The Gold Standard and the Federal Reserve Act


In learning about the gold standard and the Federal Reserve Act, you can see two different ideas about money afloat: the first is that currency should be tied to something valuable and tangible; the second is that currency is just a medium of exchange, and only gains value based on how goods and services are priced.

The gold standard means that any given government declares that its basic unit of currency can be exchanged for a set weight in gold. Why gold? Because it’s a relatively stable commodity with a relatively predictable amount produced each year. Governments have also used a silver standard, in which they agree that their currency can be exchanged for a set amount of silver. Use both gold and silver as mediums of exchange for currency, and that, my friends, is called bimetallism.

But, as attractive as gold or silver are, using precious metals as a basis for pegging your currency’s value has inherent difficulties. One such problem is that the value of gold or silver can fluctuate. Another is that it can be difficult to distribute and keep in constant supply at local levels an adequate amount of gold. After all, the gold standard would mean that a person could legally exchange currency for gold–right there in the bank. If the bank doesn’t have the amount of gold available for that customer, the customer’s paper money becomes worthless. This can become a logistical nightmare. It can lead to restrictions on bank withdrawals, and, therefore, has also historically led to bank panics.

Once upon a time, however, the United States and other governments used the gold standard in trade and for debt service. The gold standard was in play between participating nations between the years 1879 and 1914. All currencies held their respective gold value, and gold was shipped between participating nations as a way to pay for trade. And on the ground in the United States, say, from the end of the Revolutionary War until halfway through the Civil War, currency–based on the gold standard–was valued at a local level. Banks–other than a mere two operated by the US Government–were owned by private companies or via state charters. A county bank could issue currency based on the amount of gold it chose, and this of course varied from locale to locale. Given America’s growth over time, and the mobility of its population, this became a recipe for chaos.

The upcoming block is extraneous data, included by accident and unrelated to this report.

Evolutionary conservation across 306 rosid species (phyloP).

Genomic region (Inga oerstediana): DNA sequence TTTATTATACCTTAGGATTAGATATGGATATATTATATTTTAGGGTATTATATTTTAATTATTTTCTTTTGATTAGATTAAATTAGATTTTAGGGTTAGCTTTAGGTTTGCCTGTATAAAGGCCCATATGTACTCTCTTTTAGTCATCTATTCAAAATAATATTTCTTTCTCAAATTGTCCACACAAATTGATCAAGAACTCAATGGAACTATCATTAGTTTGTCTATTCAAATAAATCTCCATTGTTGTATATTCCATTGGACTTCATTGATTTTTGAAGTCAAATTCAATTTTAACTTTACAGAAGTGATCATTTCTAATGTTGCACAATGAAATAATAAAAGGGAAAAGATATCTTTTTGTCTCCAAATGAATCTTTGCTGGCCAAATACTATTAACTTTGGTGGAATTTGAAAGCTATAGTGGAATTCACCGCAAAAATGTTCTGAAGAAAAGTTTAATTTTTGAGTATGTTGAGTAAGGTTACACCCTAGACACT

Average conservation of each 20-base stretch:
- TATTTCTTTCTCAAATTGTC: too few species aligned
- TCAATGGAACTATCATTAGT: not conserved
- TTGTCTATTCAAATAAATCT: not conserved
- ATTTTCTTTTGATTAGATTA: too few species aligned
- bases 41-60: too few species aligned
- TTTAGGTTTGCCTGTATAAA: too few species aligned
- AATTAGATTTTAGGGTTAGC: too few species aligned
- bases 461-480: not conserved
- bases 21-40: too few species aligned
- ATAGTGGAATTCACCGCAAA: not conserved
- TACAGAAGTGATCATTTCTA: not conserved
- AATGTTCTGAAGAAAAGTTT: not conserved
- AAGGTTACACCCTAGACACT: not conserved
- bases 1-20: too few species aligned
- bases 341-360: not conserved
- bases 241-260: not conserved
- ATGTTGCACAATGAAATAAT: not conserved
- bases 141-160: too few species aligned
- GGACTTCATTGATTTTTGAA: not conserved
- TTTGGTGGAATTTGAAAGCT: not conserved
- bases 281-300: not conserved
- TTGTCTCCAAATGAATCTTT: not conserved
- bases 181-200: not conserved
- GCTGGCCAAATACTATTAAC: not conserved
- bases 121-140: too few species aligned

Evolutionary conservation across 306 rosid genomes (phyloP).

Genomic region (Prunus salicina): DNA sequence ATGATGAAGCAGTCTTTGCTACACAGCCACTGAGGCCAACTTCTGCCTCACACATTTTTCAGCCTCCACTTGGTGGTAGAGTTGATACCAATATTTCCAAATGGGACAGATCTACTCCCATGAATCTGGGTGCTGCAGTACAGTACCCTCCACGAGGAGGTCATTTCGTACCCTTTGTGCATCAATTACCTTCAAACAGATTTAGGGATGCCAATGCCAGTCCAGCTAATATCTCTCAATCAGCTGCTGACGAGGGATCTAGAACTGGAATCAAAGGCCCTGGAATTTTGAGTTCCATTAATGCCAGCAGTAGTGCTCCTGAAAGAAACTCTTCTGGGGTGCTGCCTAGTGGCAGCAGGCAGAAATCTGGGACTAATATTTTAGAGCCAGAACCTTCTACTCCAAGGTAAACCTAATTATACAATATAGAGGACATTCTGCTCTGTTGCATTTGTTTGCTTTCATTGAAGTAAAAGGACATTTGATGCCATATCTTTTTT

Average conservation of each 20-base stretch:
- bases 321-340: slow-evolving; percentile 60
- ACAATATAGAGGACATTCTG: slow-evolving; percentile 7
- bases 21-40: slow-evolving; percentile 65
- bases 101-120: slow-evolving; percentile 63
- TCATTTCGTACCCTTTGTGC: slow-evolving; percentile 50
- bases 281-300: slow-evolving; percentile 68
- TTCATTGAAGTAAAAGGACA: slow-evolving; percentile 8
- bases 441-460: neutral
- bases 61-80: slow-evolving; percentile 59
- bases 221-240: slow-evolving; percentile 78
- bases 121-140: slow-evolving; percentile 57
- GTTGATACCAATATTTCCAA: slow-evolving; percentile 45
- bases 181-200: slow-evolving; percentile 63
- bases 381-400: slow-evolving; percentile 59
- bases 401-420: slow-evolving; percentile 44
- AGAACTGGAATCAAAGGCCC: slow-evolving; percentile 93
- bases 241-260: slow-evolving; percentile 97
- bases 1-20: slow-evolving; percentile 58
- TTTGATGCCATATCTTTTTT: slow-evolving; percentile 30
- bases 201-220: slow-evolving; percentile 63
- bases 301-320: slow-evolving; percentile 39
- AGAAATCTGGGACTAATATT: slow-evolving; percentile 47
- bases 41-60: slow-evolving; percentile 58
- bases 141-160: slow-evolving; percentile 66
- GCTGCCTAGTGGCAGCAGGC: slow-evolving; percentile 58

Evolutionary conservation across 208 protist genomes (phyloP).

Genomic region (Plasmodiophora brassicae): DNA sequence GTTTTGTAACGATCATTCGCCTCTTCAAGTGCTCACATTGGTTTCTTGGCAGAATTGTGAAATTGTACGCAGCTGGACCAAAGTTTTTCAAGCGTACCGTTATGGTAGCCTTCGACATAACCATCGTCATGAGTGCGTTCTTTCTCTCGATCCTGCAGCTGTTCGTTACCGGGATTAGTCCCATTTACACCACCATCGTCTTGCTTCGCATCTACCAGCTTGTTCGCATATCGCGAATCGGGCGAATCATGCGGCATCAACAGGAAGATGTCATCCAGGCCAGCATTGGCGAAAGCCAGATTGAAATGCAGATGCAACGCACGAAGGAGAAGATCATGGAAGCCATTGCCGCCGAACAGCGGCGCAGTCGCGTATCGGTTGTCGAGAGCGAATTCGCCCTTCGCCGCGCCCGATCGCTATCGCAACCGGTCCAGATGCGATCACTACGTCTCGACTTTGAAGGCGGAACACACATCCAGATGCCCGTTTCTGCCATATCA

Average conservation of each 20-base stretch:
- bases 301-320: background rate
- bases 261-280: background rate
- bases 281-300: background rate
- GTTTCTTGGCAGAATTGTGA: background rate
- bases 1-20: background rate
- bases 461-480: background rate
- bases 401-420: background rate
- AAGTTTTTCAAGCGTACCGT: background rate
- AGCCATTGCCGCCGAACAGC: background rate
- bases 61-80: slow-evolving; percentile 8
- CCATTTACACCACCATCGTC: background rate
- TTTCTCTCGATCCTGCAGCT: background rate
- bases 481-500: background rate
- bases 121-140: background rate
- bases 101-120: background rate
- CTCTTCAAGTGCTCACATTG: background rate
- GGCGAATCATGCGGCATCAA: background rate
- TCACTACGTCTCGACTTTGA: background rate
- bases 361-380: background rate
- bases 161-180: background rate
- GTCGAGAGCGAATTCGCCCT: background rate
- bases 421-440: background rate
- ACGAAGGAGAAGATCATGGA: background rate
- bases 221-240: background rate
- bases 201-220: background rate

To clarify monetary matters, Congress passed a National Bank Act in 1863, which allowed for federal supervision of a national banking system. This act served to standardize capital reserves, defined how banks would make and administer loans, and, in effect, taxed state banknotes (or locally-created currency) out of existence.

Moving forward to the turn of the century, McKinley made good on a campaign promise and signed into law the Gold Standard Act of 1900. However, gold was discovered more plentifully during this time, which affected price. America eventually entered a mild recession in 1907, and, coupled with this financial uncertainty, and fueled by the downfall of the Knickerbocker Trust Company, American banks were hit with panicked depositors demanding funds. At the time, there was no real safety net in place for banks and their depositors. If J. P. Morgan hadn’t stepped in to pledge personal funds, and convince other financiers to do likewise, the Panic of 1907 would have had greater damage. This financial scare prompted further attention to banking reform.

Based on a federal commission’s findings, the chairman of the House Banking and Currency Committee shepherded through Congress a financial reform bill which would be known as the Federal Reserve Act. The bill was signed into law in 1913 by Woodrow Wilson, then newly elected president.

The Federal Reserve system has undergone several permutations, but basically functions as the financial services arm of the federal government with various governmental agencies, and domestic and foreign financial entities.

This post was written by

jason – who has written posts on Budget Clowns.
Father of three and married to a lovely women. Always looking for ways to save money, and invest it properly for my children's future.

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